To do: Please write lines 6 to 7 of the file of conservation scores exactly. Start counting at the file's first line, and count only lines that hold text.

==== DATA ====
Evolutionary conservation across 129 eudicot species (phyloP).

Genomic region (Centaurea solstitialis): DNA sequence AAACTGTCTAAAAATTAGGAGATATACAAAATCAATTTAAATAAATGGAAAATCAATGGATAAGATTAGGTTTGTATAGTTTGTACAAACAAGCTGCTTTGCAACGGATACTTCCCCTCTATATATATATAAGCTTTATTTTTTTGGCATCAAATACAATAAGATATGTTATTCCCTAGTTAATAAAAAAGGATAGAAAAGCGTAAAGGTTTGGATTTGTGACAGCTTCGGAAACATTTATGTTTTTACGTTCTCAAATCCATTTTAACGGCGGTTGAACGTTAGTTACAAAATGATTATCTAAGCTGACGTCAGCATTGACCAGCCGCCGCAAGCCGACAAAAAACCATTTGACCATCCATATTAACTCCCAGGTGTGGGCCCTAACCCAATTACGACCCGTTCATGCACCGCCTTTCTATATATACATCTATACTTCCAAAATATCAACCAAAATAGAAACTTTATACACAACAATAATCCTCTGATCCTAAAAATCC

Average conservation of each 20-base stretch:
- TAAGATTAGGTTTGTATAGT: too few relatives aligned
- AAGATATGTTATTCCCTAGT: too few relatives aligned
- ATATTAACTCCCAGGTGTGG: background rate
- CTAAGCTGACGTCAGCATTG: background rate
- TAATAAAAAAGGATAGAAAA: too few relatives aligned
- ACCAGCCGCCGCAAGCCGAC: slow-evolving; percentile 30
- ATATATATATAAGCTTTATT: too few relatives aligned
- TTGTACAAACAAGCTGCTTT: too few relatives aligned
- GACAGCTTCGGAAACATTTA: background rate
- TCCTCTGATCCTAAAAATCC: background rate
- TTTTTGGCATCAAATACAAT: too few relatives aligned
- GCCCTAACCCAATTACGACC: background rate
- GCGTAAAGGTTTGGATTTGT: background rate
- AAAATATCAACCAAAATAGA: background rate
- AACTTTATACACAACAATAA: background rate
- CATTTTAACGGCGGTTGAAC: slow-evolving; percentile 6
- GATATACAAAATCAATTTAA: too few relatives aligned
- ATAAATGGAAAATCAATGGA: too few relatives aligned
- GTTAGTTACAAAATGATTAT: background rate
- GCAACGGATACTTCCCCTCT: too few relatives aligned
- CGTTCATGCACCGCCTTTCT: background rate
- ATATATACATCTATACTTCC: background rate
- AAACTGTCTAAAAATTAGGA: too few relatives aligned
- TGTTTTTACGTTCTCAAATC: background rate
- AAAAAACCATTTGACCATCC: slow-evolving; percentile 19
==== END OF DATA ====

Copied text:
- ATATTAACTCCCAGGTGTGG: background rate
- CTAAGCTGACGTCAGCATTG: background rate